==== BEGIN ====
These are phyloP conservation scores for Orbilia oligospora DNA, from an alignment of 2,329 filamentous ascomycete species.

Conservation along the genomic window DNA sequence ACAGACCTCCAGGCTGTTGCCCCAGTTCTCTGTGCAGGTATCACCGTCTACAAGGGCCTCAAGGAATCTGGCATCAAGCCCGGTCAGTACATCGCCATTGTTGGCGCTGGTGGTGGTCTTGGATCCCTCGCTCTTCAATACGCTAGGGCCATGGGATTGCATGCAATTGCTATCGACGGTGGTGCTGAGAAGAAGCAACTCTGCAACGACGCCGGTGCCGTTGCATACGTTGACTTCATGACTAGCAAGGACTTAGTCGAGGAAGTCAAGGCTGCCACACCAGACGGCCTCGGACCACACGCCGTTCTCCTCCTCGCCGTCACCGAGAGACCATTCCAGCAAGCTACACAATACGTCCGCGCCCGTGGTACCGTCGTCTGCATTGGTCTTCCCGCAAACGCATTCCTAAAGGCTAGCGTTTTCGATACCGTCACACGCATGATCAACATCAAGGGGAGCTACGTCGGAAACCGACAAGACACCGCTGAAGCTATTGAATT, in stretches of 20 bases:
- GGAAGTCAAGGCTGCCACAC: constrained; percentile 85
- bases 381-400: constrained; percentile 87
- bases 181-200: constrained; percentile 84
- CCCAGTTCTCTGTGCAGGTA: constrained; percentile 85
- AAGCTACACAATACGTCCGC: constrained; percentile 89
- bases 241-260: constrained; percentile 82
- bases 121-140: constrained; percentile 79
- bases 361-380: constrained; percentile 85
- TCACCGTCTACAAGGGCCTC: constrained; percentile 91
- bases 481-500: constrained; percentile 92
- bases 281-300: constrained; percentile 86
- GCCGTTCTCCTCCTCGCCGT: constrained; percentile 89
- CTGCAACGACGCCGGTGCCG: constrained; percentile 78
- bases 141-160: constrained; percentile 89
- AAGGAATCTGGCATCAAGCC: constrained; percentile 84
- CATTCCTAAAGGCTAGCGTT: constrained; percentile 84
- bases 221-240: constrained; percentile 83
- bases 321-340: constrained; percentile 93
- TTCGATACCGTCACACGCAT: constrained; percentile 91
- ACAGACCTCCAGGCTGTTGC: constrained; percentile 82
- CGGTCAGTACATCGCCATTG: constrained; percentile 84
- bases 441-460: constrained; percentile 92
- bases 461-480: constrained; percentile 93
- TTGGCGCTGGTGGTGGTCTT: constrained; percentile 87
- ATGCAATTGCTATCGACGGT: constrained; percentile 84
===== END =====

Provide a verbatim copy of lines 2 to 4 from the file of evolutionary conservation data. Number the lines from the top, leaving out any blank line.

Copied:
Conservation along the genomic window DNA sequence ACAGACCTCCAGGCTGTTGCCCCAGTTCTCTGTGCAGGTATCACCGTCTACAAGGGCCTCAAGGAATCTGGCATCAAGCCCGGTCAGTACATCGCCATTGTTGGCGCTGGTGGTGGTCTTGGATCCCTCGCTCTTCAATACGCTAGGGCCATGGGATTGCATGCAATTGCTATCGACGGTGGTGCTGAGAAGAAGCAACTCTGCAACGACGCCGGTGCCGTTGCATACGTTGACTTCATGACTAGCAAGGACTTAGTCGAGGAAGTCAAGGCTGCCACACCAGACGGCCTCGGACCACACGCCGTTCTCCTCCTCGCCGTCACCGAGAGACCATTCCAGCAAGCTACACAATACGTCCGCGCCCGTGGTACCGTCGTCTGCATTGGTCTTCCCGCAAACGCATTCCTAAAGGCTAGCGTTTTCGATACCGTCACACGCATGATCAACATCAAGGGGAGCTACGTCGGAAACCGACAAGACACCGCTGAAGCTATTGAATT, in stretches of 20 bases:
- GGAAGTCAAGGCTGCCACAC: constrained; percentile 85
- bases 381-400: constrained; percentile 87